Thursday, May 17, 2007

Clark Kent? No, Superman!

I was just thinking about someone who once taught for me at my main school (we had three). Let's call him Mr. Eric, as our students did. I wasn't too impressed by what I saw on the surface. Mr. Eric was tall, somewhat thin and gangly, and awkward-looking. He later told me the story of how he became an instructor and black belt: he had a friend who was a black belt, and went to an open karate tournament with him. As he left the tournament, he told his friend he wasn't too impressed by what he saw, and thought he could take 'em. If you saw Mr. Eric, you'd probably think accountant, but he had the heart of a lion, and kicked like the proverbial mule! He rose to the challenge of his friend, and, with a few weeks training, entered an open tournament with a borrowed black belt, and placed! He trained for a while with his friend, and less than a year thereafter, applied as an instructor with a chain of schools that some would call "McDojos", but I knew had a pretty good TKD system, 'cause I taught for them. He got the job.

Mr. Eric had a lot of catching up to do - he had little knowledge of forms, or of why techniques worked. What he lacked in experience, he made up for in discipline: he could repeat, and teach everything you showed him in the same manner, including explanations and examples. He was uncanny in how he stuck to the curriculum and lesson plans. I would often feign death as I heard him drone through the same example and sermon to his students on how and why you do a technique, and... his students were awesome! I'd say that, due to his lack of background, he was the finest instructor I saw at bringing beginners up to brown belt, then handed them off. His standards were so high that he rarely let anyone take even a pre-test without drilling them on the test multiple times. His superb preparation for his students was so ironic because, himself, had never formally tested for a single belt, other than black!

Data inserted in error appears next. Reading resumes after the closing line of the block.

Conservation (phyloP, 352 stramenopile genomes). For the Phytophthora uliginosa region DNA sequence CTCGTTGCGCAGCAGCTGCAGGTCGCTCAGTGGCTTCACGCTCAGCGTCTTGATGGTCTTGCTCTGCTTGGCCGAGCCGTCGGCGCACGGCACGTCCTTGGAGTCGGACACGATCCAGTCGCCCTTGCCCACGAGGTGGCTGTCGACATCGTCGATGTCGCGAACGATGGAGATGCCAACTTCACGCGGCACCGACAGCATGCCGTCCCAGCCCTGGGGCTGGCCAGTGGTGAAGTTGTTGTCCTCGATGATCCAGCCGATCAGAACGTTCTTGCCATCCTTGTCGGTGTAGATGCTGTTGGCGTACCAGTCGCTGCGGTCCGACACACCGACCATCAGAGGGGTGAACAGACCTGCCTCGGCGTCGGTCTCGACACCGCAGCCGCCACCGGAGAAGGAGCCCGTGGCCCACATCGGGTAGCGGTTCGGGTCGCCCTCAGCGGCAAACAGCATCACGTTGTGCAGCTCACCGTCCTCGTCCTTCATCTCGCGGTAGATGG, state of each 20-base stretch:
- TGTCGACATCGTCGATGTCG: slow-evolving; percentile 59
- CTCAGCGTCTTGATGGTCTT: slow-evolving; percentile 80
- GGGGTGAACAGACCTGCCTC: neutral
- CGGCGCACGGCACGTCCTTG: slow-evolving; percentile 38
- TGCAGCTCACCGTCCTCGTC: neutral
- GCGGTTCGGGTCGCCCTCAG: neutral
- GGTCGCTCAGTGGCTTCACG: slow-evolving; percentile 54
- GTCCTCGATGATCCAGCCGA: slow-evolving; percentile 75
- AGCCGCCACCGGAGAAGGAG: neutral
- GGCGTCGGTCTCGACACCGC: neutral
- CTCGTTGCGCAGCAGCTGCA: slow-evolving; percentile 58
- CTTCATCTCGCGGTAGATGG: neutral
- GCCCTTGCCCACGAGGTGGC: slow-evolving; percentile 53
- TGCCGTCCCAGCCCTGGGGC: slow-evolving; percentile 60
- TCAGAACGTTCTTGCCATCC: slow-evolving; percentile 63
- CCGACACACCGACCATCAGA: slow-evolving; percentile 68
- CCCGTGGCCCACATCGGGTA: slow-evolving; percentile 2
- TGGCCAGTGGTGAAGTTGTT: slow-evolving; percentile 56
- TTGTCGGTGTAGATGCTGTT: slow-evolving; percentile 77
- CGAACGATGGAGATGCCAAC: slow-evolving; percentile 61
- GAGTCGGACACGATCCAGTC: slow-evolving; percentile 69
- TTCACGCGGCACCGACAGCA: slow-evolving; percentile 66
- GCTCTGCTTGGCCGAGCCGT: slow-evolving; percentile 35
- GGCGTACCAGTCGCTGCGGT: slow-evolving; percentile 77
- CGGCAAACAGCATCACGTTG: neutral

What may also stand out to many of his students was his abilities to spar. Mr. Eric had little control (never learned it), and if he didn't see the value in a particular technique immediately, he had no time for it. I helped him develop pretty good hands, and a better side kick than black belts with decades more experience, but the timing he had in the ring was all his own. He had a habit of leading off with his feet, getting close, pressing with his hands, then when his unfortunate opponents retreated straight back, he'd nail them in the side of the head with a perfectly timed back-leg roundhouse kick. Devastating.

Even more than his natural ability and discipline, what strikes me still today was Mr. Eric's wonder, warmth, and innocence. He had a strangely childlike excitement at the everyday things, and the ability to cheer up a discouraged youngster. He'd chew out a grown man, fifteen years his senior, then turn the criticism on himself in a way that made the student understand what he meant. He was a loving husband and father, talking excitedly about his new wife, then his young son. I miss him.

After we parted ways (he needed to earn more than I could afford to raise his young family), I heard that he fell off a ladder and struck his head on a windowsill while doing some minor home repairs. I am ashamed to admit I couldn't handle it. It still chokes me up today. I have no idea where he is, or what he's doing today. At the time, I heard that there was major brain damage, and he may have been paralyzed.

One of the other instructors always called him "Clark Kent!" To me, Mr. Eric will always be Superman...

Love one another. Thanks for reading TDA Training.

1 comment:

Daniel said...

According to your blog I think he is a good teacher, is not he? I have a good teacher whom i met on too and she is also my good friends.